Roman Infantry Attacks

I recently re-watched the movie Gladiator and was struck again by the lack of historical accuracy in films. This is the scene of which I am writing about. What strikes me about this scene is the way the Romans stood and received the charge of the Germans after marching forward of their fixed defenses. To the best of my knowledge and everything I have ever read, the Romans did not stand and receive a charge in open field battles and especially not when fighting from fixed or field fortifications. Instead, whether attacking or defending; when the enemy was within 20-30m the Legionnaires would throw their Pilums and charge or counter-charge into the enemy formation trying to arrive just after their Pilums.1 This ensured that the Roman infantry capitalized on the confusion caused by their spears striking home and killing some of the enemy and causing others to drop their shields when the spears became embedded in them.
The movie makes even less sense sense when you consider that the Roman army abandoned their field fortifications to offer the Germans battle. That is just plain counter-intuitive. If nothing else the Romans were a pragmatic people and and they would have had to be idiots to leave their defenses.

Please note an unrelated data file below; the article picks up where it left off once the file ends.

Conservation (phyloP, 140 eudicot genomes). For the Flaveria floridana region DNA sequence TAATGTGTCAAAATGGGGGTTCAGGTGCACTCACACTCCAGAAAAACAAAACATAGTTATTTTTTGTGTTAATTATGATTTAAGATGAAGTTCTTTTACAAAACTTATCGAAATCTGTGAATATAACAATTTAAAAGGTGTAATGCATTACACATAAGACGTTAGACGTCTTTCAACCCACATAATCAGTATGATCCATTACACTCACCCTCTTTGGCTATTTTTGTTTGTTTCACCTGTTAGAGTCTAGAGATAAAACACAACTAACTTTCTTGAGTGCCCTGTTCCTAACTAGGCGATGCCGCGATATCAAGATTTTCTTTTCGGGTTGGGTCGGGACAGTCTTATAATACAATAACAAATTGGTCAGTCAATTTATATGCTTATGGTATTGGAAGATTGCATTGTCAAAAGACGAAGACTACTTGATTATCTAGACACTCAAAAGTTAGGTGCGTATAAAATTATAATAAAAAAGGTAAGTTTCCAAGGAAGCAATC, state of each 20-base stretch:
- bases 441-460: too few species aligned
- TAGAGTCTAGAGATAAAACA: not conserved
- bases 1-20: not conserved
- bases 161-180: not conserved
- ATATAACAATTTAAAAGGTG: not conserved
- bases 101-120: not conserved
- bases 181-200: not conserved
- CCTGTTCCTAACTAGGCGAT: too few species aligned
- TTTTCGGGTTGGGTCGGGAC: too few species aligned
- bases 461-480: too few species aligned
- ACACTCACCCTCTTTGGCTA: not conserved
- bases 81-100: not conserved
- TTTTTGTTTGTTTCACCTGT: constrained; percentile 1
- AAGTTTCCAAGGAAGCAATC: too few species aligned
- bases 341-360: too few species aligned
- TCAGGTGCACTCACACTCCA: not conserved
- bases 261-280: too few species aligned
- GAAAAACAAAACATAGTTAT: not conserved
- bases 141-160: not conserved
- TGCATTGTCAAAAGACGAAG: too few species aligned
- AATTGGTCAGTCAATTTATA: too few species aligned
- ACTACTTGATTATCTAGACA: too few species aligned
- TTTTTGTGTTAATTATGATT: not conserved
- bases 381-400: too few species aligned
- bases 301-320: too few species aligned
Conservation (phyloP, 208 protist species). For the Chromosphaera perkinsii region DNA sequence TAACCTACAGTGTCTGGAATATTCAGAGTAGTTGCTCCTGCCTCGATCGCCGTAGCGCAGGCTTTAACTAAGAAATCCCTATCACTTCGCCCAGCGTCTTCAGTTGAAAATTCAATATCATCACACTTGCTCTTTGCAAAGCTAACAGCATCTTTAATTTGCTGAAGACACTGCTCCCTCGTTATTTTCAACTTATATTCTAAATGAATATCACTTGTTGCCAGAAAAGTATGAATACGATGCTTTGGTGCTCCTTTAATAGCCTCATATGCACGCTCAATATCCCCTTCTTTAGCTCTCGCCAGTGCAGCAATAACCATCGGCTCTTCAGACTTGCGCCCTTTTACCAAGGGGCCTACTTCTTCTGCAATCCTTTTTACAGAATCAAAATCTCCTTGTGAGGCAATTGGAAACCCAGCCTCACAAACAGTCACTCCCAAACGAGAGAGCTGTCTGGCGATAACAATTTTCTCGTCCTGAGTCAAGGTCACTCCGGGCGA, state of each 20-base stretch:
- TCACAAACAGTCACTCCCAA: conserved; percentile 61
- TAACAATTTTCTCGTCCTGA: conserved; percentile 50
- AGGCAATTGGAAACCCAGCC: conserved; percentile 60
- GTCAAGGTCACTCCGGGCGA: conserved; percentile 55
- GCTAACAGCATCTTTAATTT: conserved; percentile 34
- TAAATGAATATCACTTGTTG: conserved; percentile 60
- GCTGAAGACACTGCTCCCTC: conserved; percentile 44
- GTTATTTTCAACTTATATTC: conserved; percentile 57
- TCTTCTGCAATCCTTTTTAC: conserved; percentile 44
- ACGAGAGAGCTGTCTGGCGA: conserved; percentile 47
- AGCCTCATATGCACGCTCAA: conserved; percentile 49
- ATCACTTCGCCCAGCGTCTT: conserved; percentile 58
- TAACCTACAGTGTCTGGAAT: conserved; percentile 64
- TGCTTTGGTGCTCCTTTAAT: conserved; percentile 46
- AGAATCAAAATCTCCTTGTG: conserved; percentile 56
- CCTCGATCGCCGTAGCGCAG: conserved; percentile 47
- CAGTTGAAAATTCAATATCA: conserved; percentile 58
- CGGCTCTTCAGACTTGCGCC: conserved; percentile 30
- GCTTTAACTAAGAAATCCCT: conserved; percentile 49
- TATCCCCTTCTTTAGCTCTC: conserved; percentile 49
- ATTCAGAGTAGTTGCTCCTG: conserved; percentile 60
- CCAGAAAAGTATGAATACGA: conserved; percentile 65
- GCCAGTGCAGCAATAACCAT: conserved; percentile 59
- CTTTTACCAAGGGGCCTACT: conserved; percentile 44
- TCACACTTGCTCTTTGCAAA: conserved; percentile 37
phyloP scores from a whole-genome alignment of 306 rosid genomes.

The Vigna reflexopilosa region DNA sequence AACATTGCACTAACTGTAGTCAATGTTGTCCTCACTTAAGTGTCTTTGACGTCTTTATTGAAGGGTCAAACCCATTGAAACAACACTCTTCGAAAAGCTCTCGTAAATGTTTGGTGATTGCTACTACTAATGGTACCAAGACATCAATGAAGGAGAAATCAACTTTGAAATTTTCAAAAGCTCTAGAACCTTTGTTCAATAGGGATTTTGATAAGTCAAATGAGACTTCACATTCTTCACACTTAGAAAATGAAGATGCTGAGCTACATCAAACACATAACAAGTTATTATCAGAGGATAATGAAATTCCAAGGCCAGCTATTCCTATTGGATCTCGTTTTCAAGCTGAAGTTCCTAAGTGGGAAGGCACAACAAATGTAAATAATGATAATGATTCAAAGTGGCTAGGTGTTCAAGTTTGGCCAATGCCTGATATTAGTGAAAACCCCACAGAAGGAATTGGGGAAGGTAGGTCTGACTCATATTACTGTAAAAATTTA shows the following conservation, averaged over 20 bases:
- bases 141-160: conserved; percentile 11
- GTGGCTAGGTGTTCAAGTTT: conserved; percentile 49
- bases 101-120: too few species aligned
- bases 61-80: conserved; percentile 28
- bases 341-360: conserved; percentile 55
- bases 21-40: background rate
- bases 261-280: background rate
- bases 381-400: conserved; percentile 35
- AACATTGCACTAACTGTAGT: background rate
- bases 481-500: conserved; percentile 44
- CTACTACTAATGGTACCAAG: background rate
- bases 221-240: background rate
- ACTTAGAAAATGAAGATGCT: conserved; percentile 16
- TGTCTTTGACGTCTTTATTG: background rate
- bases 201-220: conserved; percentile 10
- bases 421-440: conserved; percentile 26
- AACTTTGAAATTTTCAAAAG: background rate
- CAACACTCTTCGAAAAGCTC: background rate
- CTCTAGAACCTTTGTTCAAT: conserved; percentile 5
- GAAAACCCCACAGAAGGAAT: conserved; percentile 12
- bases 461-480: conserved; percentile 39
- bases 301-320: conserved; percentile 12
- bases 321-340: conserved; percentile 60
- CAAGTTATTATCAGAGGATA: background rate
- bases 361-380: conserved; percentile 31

The only conclusion is that the battle scene was choreographed the way ot was for dramatic license. It is certain that open-field battle is more visually appealing than watching the Romans hack down barbarians trapped in the Roman defenses. The sad part is that it presents an unrealistic picture of classical warfare in a medium from which too many people draw their historical knowledge.

1. Adrian Goldsworthy, The Roman Army at War: 100 B.C.-200 A.D., Oxford, UK: Clarendon Paperbacks, 1996, 192-193

1 thought on “Roman Infantry Attacks”

  1. I thought I heard that when engaging the army of Boudica, the Romans were involved in some type of open-field, steady march formation which broke the Celtic line.

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